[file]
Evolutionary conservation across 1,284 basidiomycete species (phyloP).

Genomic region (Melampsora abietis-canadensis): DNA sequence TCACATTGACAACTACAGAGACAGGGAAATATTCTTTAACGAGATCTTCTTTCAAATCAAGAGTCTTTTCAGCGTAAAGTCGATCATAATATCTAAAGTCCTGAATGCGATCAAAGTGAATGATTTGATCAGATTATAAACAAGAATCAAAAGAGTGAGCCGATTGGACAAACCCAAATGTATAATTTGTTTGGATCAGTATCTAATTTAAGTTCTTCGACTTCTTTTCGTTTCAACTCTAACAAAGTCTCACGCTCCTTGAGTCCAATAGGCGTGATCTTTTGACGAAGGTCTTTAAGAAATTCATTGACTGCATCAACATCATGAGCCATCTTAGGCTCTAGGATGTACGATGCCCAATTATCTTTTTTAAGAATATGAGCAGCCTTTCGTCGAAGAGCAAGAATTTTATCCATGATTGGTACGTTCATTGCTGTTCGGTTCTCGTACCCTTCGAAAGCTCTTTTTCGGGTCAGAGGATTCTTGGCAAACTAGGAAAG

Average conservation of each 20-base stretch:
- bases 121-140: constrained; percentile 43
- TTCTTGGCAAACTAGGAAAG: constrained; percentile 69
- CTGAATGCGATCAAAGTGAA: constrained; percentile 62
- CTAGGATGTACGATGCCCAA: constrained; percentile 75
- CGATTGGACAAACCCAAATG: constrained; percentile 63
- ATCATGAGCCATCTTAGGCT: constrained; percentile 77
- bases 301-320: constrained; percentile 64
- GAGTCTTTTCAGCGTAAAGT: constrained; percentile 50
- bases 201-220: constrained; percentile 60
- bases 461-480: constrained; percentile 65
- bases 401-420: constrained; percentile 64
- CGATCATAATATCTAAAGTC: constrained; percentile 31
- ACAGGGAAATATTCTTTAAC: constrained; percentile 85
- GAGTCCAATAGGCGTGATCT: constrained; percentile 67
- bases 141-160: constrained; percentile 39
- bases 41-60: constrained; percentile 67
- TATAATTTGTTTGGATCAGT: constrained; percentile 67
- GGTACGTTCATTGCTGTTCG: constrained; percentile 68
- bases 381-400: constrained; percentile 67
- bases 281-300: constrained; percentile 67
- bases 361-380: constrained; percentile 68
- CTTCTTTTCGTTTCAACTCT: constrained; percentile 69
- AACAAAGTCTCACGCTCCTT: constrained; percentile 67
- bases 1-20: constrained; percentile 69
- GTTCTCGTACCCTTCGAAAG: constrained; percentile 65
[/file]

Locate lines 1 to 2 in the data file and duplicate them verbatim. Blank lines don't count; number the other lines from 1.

Evolutionary conservation across 1,284 basidiomycete species (phyloP).

Genomic region (Melampsora abietis-canadensis): DNA sequence TCACATTGACAACTACAGAGACAGGGAAATATTCTTTAACGAGATCTTCTTTCAAATCAAGAGTCTTTTCAGCGTAAAGTCGATCATAATATCTAAAGTCCTGAATGCGATCAAAGTGAATGATTTGATCAGATTATAAACAAGAATCAAAAGAGTGAGCCGATTGGACAAACCCAAATGTATAATTTGTTTGGATCAGTATCTAATTTAAGTTCTTCGACTTCTTTTCGTTTCAACTCTAACAAAGTCTCACGCTCCTTGAGTCCAATAGGCGTGATCTTTTGACGAAGGTCTTTAAGAAATTCATTGACTGCATCAACATCATGAGCCATCTTAGGCTCTAGGATGTACGATGCCCAATTATCTTTTTTAAGAATATGAGCAGCCTTTCGTCGAAGAGCAAGAATTTTATCCATGATTGGTACGTTCATTGCTGTTCGGTTCTCGTACCCTTCGAAAGCTCTTTTTCGGGTCAGAGGATTCTTGGCAAACTAGGAAAG